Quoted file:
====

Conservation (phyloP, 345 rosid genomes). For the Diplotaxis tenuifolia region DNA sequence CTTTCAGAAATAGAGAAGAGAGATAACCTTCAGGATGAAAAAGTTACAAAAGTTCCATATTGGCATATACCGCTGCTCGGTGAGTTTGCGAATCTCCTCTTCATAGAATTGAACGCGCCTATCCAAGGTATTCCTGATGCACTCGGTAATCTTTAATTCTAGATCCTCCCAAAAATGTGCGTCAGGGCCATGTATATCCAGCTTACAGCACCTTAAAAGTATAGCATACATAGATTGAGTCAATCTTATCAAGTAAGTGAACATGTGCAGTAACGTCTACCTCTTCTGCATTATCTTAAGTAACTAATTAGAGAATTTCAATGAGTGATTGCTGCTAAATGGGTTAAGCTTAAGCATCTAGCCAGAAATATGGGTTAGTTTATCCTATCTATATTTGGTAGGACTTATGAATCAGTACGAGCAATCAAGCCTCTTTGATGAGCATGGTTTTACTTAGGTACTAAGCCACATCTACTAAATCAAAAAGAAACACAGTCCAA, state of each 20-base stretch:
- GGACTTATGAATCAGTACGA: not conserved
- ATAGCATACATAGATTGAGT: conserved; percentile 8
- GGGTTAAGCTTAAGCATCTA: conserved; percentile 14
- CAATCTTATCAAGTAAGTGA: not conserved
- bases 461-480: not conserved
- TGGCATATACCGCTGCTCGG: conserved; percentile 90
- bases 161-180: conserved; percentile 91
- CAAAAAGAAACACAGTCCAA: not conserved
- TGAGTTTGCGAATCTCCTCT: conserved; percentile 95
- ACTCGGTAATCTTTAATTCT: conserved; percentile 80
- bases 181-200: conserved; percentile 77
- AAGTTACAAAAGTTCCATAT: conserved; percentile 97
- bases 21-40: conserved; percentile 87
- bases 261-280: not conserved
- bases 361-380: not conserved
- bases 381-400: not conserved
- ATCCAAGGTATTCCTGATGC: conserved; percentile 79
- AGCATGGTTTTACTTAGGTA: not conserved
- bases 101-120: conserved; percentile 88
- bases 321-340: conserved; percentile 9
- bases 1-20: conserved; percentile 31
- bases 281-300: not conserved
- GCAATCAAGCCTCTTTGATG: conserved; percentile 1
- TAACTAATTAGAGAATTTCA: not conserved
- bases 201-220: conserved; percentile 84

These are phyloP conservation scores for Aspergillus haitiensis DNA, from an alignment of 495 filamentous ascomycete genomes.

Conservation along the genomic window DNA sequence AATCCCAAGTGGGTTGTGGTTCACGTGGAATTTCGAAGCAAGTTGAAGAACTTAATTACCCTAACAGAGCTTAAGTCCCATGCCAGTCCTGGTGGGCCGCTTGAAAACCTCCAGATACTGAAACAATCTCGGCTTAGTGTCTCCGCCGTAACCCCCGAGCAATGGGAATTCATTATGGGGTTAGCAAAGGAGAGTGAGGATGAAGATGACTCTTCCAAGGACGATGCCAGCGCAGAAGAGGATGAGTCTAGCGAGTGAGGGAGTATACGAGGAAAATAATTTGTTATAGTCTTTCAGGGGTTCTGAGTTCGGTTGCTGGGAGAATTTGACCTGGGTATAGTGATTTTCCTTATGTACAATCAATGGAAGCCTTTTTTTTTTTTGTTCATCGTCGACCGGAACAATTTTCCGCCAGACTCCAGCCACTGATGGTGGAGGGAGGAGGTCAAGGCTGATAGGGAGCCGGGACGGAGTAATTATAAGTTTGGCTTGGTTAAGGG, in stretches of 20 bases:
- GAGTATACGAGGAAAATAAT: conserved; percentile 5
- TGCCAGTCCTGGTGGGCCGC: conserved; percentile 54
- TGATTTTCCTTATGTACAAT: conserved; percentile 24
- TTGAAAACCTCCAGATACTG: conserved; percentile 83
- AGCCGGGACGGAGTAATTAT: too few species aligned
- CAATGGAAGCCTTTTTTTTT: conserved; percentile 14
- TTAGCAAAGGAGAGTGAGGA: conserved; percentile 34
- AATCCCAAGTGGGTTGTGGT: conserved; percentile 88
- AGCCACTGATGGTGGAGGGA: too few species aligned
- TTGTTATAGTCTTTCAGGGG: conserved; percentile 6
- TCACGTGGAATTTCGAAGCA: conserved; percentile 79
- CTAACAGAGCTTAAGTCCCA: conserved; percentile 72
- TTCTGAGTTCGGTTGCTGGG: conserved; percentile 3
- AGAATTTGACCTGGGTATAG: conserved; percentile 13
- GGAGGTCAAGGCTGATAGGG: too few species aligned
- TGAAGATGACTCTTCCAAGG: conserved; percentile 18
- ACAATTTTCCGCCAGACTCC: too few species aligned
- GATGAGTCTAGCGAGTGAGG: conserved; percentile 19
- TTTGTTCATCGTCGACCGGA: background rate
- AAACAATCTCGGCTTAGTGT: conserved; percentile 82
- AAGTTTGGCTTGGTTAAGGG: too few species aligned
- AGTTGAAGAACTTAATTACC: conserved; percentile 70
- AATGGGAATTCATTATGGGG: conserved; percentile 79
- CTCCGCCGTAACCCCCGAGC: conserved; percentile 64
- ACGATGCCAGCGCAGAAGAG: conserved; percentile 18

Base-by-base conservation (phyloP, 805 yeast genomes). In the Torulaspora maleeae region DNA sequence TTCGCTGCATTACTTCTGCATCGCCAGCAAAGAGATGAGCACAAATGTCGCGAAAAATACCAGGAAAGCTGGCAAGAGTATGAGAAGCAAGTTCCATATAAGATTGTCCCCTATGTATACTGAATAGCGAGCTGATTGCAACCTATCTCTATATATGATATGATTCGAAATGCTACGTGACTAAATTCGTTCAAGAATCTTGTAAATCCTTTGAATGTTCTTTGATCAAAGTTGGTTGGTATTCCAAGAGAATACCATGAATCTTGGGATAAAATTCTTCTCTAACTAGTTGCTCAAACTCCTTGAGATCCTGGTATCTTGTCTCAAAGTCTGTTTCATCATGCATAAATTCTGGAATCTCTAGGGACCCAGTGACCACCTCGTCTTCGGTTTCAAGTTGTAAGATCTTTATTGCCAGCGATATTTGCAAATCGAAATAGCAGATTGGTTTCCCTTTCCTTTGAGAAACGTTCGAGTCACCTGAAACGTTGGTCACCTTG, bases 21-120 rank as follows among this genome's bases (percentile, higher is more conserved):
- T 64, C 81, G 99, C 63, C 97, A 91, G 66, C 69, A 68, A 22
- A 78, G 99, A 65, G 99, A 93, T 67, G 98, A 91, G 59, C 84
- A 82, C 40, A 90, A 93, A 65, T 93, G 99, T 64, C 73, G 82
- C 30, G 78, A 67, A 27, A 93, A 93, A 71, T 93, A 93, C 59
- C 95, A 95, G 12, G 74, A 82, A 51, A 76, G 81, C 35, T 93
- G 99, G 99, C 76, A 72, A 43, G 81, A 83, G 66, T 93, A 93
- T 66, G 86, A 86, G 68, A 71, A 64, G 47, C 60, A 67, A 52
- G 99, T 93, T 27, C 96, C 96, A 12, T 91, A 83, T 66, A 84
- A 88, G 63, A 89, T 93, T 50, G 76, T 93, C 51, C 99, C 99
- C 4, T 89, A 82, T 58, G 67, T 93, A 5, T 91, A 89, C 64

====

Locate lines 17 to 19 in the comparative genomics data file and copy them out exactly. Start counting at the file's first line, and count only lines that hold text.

- bases 381-400: not conserved
- ATCCAAGGTATTCCTGATGC: conserved; percentile 79
- AGCATGGTTTTACTTAGGTA: not conserved